Photo: Bill Sanders, Asheville Citizen-Times
John Boyles, Asheville Citizen-Times
This is the opinion of John Boyle. Contact him at email@example.com
Every day I drive the Bowen Bridge in and out of Asheville, I just assume I'm taking my life into my hands.
I've driven in a lot of big cities, and I've got to say this is about the worst-designed piece of roadway out there.
The tragic death of Asheville Police Officer Rob Bingaman, whose cruiser went up and over a guardrail and plunged 50 feet or so, only highlights the danger of this span. Bingaman, 37 and a six-year veteran of the police force, died in the Tuesday wreck as he was heading westbound.
The investigation is ongoing, and at least one witness said Bingaman was traveling fast, and with no lights or siren on, when he apparently swerved to avoid a car coming into his lane. We don't know if he was speeding or distracted, so it's hard to pin the wreck on the design of the roadway.
But I and thousands of others users can tell you what a nightmare Bowen Bridge is to travel every day, especially during rush hours, and just how often people come into your lane. The essential problem is that the bridge carries traffic from a city street, Patton Avenue, and an interstate, simultaneously, and those vehicles often are traveling at much different speeds and trying to cross several lanes of traffic in a short distance to get where they're going.
For instance, if you're traveling east into the city and want to get on Future Interstate 26, you've got to move over three lanes within a few hundreds yards, dodging traffic that is coming from Patton Avenue and often heading into the city. If those folks want to continue on Patton Avenue in the city, they've got to move over to the right. You can also stay on I-240.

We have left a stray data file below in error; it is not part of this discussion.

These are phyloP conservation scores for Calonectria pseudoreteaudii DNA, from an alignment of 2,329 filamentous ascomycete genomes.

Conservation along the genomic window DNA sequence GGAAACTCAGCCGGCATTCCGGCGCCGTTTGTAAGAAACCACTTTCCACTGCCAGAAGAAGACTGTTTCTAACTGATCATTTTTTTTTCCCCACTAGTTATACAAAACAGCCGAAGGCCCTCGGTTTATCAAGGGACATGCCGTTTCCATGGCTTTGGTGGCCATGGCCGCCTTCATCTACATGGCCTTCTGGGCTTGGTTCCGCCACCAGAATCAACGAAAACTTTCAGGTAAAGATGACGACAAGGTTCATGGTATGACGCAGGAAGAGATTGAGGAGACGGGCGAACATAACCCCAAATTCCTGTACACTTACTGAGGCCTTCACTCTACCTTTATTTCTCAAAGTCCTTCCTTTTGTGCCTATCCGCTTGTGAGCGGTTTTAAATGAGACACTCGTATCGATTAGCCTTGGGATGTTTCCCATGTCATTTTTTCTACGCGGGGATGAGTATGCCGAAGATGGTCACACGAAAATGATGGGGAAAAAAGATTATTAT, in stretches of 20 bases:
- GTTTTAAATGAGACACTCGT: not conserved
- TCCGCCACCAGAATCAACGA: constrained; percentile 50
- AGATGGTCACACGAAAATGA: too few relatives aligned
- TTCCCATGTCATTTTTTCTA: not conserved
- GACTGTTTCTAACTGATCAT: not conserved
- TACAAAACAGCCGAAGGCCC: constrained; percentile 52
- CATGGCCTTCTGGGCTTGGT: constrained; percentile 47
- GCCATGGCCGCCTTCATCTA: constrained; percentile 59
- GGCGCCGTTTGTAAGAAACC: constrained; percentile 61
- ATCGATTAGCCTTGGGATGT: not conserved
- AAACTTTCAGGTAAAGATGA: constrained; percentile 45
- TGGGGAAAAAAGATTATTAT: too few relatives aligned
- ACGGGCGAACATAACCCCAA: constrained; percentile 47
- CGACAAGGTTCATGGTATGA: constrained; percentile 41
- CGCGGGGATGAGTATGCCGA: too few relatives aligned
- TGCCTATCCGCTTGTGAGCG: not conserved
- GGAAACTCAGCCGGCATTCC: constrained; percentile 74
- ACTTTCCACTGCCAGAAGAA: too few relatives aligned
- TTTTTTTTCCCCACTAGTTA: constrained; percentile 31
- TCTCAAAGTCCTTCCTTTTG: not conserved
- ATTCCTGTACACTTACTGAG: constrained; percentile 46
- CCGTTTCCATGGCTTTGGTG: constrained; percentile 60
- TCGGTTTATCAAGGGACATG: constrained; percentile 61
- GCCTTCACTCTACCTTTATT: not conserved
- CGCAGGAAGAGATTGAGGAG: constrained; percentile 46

It's a similar story traveling westbound, with Patton Avenue, I-240 and Future 26 all feeding into the bridge, and motorists often swerving, dodging and slamming on the brakes. Add in a setting sun as you go westbound in the afternoon, and it's not a trip for the faint of heart.
"If you haven't had a near miss on that bridge, you don't live here," Lynn Caroli Rapp said when I solicited readers' opinions about the bridge on Facebook.
"I go far out of my way to avoid that death trap," Anne Tanner said.
Celine Lurey said she breaks into "a sweaty mess" when she drives it and always has a fight "with the hubby going over the bridge.
"Oy vey, they are coming fast and furious from everywhere!" Lurey said. "Will go to West Asheville via Greenville if I have to."
A few people said they drive it often and have never had a wreck, mainly because they're extra cautious and studiously avoid tailgating. But most said they've had near misses or avoid it if possible.
"I feel more safe on Central Expressway in Dallas, Texas, at rush hour - driven about a year ago - than I do driving twice a day over Jeff Bowen Bridge," said Tracy Dowd Hyorth. "Central has probably more than 250,000-plus cars in 12 lanes for miles and miles, but drivers use blinkers. A strange concept in Asheville."
Bowen Bridge is the busiest highway in the state west of Gastonia, with an average of 99,000 vehicles a day last year, according to DOT figures.